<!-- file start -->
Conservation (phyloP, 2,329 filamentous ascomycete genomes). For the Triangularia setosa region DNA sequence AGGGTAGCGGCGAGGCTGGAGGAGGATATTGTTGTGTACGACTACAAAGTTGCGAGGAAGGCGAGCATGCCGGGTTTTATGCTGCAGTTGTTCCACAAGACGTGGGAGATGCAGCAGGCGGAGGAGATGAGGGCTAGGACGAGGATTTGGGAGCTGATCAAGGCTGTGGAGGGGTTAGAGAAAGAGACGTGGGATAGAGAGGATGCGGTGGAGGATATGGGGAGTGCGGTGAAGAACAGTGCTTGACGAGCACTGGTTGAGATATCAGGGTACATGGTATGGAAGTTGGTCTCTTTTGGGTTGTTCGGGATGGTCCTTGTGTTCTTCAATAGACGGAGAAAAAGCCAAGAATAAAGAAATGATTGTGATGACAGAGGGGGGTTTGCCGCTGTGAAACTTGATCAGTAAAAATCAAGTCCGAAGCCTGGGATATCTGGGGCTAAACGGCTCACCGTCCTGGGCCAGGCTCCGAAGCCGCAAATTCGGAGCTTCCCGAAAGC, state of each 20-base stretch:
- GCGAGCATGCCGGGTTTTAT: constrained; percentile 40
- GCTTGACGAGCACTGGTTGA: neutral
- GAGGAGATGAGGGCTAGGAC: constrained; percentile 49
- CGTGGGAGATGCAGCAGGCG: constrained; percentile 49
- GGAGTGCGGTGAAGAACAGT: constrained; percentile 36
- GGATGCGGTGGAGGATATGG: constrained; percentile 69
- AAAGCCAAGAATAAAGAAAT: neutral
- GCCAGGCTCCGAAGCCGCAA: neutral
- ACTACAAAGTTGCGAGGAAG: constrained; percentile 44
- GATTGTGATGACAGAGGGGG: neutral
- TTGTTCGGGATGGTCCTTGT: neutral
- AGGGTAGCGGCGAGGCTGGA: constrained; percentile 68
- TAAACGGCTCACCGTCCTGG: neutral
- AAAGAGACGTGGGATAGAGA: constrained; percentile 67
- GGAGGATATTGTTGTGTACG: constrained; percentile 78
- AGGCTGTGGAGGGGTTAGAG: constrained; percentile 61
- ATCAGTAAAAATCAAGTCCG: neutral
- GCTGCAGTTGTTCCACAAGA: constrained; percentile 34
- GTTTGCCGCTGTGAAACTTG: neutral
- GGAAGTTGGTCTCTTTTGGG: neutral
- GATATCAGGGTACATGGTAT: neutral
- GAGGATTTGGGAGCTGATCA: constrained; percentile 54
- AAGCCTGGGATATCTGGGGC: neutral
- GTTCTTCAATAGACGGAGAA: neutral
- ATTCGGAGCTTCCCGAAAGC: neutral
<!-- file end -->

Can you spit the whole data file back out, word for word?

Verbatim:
Conservation (phyloP, 2,329 filamentous ascomycete genomes). For the Triangularia setosa region DNA sequence AGGGTAGCGGCGAGGCTGGAGGAGGATATTGTTGTGTACGACTACAAAGTTGCGAGGAAGGCGAGCATGCCGGGTTTTATGCTGCAGTTGTTCCACAAGACGTGGGAGATGCAGCAGGCGGAGGAGATGAGGGCTAGGACGAGGATTTGGGAGCTGATCAAGGCTGTGGAGGGGTTAGAGAAAGAGACGTGGGATAGAGAGGATGCGGTGGAGGATATGGGGAGTGCGGTGAAGAACAGTGCTTGACGAGCACTGGTTGAGATATCAGGGTACATGGTATGGAAGTTGGTCTCTTTTGGGTTGTTCGGGATGGTCCTTGTGTTCTTCAATAGACGGAGAAAAAGCCAAGAATAAAGAAATGATTGTGATGACAGAGGGGGGTTTGCCGCTGTGAAACTTGATCAGTAAAAATCAAGTCCGAAGCCTGGGATATCTGGGGCTAAACGGCTCACCGTCCTGGGCCAGGCTCCGAAGCCGCAAATTCGGAGCTTCCCGAAAGC, state of each 20-base stretch:
- GCGAGCATGCCGGGTTTTAT: constrained; percentile 40
- GCTTGACGAGCACTGGTTGA: neutral
- GAGGAGATGAGGGCTAGGAC: constrained; percentile 49
- CGTGGGAGATGCAGCAGGCG: constrained; percentile 49
- GGAGTGCGGTGAAGAACAGT: constrained; percentile 36
- GGATGCGGTGGAGGATATGG: constrained; percentile 69
- AAAGCCAAGAATAAAGAAAT: neutral
- GCCAGGCTCCGAAGCCGCAA: neutral
- ACTACAAAGTTGCGAGGAAG: constrained; percentile 44
- GATTGTGATGACAGAGGGGG: neutral
- TTGTTCGGGATGGTCCTTGT: neutral
- AGGGTAGCGGCGAGGCTGGA: constrained; percentile 68
- TAAACGGCTCACCGTCCTGG: neutral
- AAAGAGACGTGGGATAGAGA: constrained; percentile 67
- GGAGGATATTGTTGTGTACG: constrained; percentile 78
- AGGCTGTGGAGGGGTTAGAG: constrained; percentile 61
- ATCAGTAAAAATCAAGTCCG: neutral
- GCTGCAGTTGTTCCACAAGA: constrained; percentile 34
- GTTTGCCGCTGTGAAACTTG: neutral
- GGAAGTTGGTCTCTTTTGGG: neutral
- GATATCAGGGTACATGGTAT: neutral
- GAGGATTTGGGAGCTGATCA: constrained; percentile 54
- AAGCCTGGGATATCTGGGGC: neutral
- GTTCTTCAATAGACGGAGAA: neutral
- ATTCGGAGCTTCCCGAAAGC: neutral